Illustration: Shane Lim for Her World
A version of this piece was published in Her World’s 2020 February issue for their Modern Love column. Many thanks to Hayley and team for housing it – you can get the issue in stores now. x


I write to you from across the seas. Between us there is everything: the North Atlantic Ocean, the Philippine Sea, the Laccadive, the Arabian.. my dreams, and my ambition.

From young this has defined me: pools and pools of ambition, that I have alternatively swam and struggled in. I was terrified of waking up one day to find that I had wasted my life: and so I threw myself into work, trying to write my way into a life I found meaningful. I was raised in the age of change, where Hollywood romances had started to peter off into slogans of female independence, critical essays questioning the status quo of a life lived prioritizing the couple over the individual. As a result, I saw a relationship as a likely death sentence to the pursuit of individual dreams, a lifetime of half-compromises. Where would I find a partner who would be okay with all the things that I wanted? And yet, six years ago when I met a boy on the eastbound train from NTU, I hoped.

The limit of Shane’s okay has stretched beyond the limits of my expectations. He has been by my side as I researched writing programs, been the first reader and editor for any story I write, the organizing principle to the chaos of my mind. He does this while maintaining a life, a career, an artistic practice that is separate from mine, from our relationship. In the past six years, my work as a travel host took me all over the world in short bursts, rehearsals in being apart, and yet he never once complained as I tried to figure out where my life was going. He was, and has been, more supportive than I could’ve ever dreamed. Still, when I called him one evening last year with news of my acceptance to Columbia, I was afraid. Surely this is it, I thought, surely now is when he goes, alright, I just want a girlfriend who is present, is that so much to ask?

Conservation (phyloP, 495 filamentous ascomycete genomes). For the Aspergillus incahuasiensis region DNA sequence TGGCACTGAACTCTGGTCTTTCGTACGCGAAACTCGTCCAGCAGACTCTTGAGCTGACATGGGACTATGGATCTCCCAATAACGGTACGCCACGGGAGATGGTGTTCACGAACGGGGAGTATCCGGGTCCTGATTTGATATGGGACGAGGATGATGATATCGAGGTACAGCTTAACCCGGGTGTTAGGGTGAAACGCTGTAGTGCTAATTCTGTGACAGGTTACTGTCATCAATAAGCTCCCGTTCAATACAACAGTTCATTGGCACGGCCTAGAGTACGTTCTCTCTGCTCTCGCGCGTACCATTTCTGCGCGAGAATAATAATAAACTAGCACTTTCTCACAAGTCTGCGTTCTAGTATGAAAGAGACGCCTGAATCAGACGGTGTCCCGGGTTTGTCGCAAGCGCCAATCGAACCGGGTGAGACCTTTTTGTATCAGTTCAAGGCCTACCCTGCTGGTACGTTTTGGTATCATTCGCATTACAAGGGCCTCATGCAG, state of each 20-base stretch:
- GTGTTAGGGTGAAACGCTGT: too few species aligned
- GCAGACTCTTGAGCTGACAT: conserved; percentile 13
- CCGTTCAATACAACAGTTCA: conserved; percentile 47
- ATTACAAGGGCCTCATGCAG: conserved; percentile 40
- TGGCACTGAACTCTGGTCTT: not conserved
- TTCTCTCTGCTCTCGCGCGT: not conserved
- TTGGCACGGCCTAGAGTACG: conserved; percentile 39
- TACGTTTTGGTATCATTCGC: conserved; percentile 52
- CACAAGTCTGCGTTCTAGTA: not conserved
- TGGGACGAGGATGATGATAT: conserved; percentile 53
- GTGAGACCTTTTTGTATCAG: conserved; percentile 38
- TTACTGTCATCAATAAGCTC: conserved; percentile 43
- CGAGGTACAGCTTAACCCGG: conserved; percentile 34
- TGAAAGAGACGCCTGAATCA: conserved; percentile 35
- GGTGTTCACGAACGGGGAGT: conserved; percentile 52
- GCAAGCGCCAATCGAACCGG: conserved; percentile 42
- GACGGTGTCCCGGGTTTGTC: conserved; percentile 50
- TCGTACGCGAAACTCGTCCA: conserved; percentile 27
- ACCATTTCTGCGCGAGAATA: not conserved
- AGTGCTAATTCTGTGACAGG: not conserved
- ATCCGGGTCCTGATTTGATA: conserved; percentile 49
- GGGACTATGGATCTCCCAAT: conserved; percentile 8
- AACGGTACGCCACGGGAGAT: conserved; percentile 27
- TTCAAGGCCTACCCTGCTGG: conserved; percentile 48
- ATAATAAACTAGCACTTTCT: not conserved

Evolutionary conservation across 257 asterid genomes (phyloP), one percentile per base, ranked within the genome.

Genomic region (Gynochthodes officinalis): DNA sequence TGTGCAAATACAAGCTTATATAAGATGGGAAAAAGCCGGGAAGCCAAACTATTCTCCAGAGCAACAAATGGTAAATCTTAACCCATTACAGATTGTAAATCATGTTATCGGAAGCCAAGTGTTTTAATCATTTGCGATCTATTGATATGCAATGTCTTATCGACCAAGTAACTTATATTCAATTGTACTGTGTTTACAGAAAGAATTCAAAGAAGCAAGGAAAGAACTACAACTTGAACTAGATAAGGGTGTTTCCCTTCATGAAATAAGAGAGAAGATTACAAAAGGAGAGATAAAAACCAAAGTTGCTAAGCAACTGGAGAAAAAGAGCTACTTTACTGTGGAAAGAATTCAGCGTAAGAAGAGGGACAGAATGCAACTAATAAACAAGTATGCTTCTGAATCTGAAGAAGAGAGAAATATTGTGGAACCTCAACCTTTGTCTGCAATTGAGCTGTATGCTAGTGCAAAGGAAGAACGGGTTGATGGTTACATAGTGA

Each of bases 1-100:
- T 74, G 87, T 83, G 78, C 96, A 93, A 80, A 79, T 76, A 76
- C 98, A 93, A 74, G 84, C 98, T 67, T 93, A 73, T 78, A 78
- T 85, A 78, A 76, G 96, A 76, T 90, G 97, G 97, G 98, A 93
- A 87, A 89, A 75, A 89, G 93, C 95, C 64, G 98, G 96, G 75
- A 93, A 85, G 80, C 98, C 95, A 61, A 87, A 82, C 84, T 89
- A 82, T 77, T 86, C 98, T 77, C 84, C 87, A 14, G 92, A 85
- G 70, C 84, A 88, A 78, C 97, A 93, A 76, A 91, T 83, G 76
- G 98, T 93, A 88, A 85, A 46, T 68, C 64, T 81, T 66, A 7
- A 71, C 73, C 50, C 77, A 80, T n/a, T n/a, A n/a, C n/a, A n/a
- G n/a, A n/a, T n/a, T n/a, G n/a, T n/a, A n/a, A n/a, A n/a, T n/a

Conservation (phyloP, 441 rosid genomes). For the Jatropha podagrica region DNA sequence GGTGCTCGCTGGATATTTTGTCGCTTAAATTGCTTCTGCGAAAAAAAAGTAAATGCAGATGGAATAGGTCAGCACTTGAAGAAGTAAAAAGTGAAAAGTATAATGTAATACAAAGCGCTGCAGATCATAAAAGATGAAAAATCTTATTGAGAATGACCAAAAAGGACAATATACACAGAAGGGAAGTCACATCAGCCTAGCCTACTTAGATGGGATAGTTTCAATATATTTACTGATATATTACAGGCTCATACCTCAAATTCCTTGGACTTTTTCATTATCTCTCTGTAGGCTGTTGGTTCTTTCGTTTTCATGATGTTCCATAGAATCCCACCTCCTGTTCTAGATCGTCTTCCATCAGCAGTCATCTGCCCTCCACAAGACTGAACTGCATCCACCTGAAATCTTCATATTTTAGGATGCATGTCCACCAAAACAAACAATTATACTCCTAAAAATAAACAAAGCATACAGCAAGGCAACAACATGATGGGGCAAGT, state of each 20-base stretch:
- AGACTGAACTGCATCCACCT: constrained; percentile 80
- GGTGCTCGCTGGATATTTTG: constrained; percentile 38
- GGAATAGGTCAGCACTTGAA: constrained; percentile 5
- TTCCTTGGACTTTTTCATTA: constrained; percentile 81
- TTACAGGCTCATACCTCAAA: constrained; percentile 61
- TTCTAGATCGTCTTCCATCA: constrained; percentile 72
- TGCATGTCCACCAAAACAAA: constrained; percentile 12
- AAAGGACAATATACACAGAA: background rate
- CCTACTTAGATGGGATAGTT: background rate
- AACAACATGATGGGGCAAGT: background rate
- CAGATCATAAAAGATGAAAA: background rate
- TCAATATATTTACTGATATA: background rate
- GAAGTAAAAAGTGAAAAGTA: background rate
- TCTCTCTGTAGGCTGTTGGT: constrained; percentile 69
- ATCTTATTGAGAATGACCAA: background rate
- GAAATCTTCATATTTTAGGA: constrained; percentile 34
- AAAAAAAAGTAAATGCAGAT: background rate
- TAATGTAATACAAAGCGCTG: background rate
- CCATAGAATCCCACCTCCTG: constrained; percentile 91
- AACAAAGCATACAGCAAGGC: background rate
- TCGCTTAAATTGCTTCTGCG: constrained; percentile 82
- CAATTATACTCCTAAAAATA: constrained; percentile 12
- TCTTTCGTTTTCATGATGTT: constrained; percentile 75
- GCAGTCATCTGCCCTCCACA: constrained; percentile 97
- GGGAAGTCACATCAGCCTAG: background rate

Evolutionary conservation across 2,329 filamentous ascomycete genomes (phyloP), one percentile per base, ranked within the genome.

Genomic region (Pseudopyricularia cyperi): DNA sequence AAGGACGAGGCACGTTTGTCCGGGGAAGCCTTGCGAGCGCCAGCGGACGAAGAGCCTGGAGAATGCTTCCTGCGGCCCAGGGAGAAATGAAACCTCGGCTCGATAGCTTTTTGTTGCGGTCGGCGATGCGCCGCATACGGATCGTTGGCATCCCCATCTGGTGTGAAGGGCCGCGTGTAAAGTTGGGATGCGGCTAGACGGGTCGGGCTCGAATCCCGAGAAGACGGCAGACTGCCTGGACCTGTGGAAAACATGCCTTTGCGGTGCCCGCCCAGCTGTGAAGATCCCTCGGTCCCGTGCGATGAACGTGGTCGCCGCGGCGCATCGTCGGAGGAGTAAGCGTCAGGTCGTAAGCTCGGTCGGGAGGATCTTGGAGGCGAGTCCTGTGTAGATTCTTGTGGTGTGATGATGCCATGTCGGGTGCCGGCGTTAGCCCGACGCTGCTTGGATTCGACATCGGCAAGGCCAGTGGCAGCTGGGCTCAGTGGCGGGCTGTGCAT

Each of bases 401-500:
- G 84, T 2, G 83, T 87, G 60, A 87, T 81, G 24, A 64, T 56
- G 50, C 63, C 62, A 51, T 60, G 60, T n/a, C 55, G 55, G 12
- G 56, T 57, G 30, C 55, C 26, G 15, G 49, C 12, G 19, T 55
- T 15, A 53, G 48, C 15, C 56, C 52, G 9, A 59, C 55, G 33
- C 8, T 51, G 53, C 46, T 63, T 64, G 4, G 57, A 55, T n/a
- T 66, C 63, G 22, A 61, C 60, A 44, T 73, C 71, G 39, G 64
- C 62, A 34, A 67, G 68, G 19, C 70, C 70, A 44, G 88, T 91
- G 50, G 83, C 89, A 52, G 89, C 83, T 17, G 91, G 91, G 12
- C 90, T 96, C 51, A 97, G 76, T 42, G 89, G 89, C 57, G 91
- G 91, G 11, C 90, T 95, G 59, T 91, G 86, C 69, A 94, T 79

Instead, he asked me to marry him. Two months before I flew, what I thought was a birthday celebration for a girlfriend* turned out to be an elaborate proposal, a six act theatrical experience based on a play he wrote. And then it dawned on me: this two-year long-distance relationship I imposed upon us both with my individual ambition was not something he secretly resented, nor something he was simply tolerating. It is something he is actively, wholeheartedly committing to.

And so we are engaged, promised to each other. But while a promise suggests future fulfillment, Shane has shown me that a relationship can have space in the present for both parties to grow into their own person, chasing their dreams while always having a home to return to in the other. This should be obvious but it is not always. This distance between us: it is also a promise towards reunion. And although we are physically apart, we know that our endgame is in each other.


Jemimah Wei is a writer based in New York City, pursuing her MFA in Fiction at Columbia University. Her partner, Shane Lim, depending on who you ask, is either a copywriter, a poet, an illustrator, a best friend to many, an incredibly supportive fiancé to one, or all of the above.

*the same girlfriend from my essay: To All the Girls I’ve Loved Before, published in Her World’s December 2018 issue.